The court determined that RDS acknowledges that RDS has policy in place, as well as that it is changing and adapting its policy. However, the court also concludes that the policy is vague, with weak wording of intent, non-binding, and with no emission reduction targets for 2030. Therefore, the current RDS’ policy does not preclude emission reduction obligations – even more so, the court asserts aptitude of the injunctive relief as the current state of affairs indicate imminent violation of the emission reduction obligation.
A few comments
The judgement by the District Court of Hague is unprecedent and showcases the development in legal thinking - regardless of the almost certain appeal by RDS.
Little needs to be said about the court reasoning in regards to collective action, choice of law, or choice of remedy. After all, the focal issue of this case is the applicable standard of care as the result of weighing of interests. As such it is dependent on the hierarchy on desirable values and important interest of the society and locality in question at that point in time.
The relief sought by the claimants implies current weighing of future interests. What are the dominant interests in 2030 can be somewhat assumed in 2021 due to the shortness of that time period. Moreover, the court acknowledges the existence of various interests globally, but limits its assessment to the interest of Dutch citizens. In this way, the court has successfully issued a reduction emission order without sacrificing legal certainty or opening its reasoning to questioning from the standpoint of the importance of interests globally.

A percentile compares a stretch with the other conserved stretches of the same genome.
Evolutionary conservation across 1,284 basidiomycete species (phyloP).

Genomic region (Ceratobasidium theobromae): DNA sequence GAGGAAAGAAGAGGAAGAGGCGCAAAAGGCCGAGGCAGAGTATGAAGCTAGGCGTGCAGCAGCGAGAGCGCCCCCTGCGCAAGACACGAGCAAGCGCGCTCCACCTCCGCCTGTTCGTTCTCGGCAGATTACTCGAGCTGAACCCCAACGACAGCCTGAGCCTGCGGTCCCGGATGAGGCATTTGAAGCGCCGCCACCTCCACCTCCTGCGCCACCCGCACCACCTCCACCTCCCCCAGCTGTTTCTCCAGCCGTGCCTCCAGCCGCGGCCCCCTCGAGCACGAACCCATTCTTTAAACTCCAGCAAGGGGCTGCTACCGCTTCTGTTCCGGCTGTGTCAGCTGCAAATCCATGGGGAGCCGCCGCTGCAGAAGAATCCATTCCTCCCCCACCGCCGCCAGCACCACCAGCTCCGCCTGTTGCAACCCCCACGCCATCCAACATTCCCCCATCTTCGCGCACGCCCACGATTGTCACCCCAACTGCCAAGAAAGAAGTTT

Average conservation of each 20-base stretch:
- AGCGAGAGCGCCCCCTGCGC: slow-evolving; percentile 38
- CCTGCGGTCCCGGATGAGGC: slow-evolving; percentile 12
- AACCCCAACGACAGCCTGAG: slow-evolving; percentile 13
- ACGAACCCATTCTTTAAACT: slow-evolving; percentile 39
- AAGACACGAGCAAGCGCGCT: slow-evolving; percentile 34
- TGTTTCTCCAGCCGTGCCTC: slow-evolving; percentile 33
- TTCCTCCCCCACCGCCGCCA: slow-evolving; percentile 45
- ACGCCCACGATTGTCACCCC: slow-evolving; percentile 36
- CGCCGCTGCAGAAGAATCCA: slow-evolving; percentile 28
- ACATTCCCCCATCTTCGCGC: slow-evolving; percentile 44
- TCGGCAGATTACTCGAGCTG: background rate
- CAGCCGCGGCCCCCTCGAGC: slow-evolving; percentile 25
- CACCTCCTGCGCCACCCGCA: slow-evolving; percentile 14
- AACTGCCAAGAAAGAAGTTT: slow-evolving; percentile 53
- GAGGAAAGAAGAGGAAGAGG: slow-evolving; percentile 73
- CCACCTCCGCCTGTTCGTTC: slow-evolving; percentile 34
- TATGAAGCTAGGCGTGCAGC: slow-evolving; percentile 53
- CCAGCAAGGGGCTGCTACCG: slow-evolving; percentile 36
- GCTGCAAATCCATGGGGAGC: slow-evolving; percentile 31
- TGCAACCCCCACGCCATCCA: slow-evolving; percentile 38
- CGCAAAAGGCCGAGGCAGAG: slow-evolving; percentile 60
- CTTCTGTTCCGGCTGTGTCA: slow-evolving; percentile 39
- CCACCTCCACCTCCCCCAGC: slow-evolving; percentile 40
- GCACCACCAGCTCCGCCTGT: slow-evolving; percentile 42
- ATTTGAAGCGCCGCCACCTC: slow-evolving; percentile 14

Additionally, the court has justified the remission reduction target by both referring to the bigger importance of non-pecuniary interests, versus pecuniary interests, as well as asserting that same standard of care will apply to every other actor. In other words, the court has asserted responsibility of all, both public and private, for emission reduction.
The basic postulate of tort law is the duty to observe due care when engaging in potential harmful activities. In other words, the tortfeasor will be held liable for the damage he should have foresaw and could have mitigated. The yardstick of foreseeability is that of a reasonable man in similar circumstances. In this case specifically, the existence of duty of care was concluded by looking at facts (e.g., the effects of CO2 for the Netherlands or policy-making status of RDS), historical and present circumstances (e.g., knowledge on the linkage between emissions and global warming), science (e.g., outcomes of mitigation pathways), international law (e.g., the effect of UNGP or human rights), and legal doctrines (e.g., onerousness or proportionality of the reduction order).
RDS, although allegedly not in possession of any unique knowledge on climate change, knew enough to foresee the damage its emissions will cause or are likely to cause – as time went on, the certainty thereof grew firmer. In addition to that, RDS is the body that creates the general policy for the Shell Group – the policy which led to its share currently being around 1% of global emissions. Even more so, the policy has direct influence on the conduct of the Shell Group, as well as indirect influence on the business relations and consumers by determining energy packages that are offered. Consequently, the emissions facilitated by that policy can be linked to the temperature rise in the Netherlands which puts at risk life and of quality thereof of the inhabitants in the locality. Even though unlawfulness of the conduct is conspicuous, this is the first case in which a court has confirmed corporate duty of care for harm, or risk thereof, caused by climate change – thereby allowing it to assume its justful role in the development of contemporary legal doctrine.
Human rights effect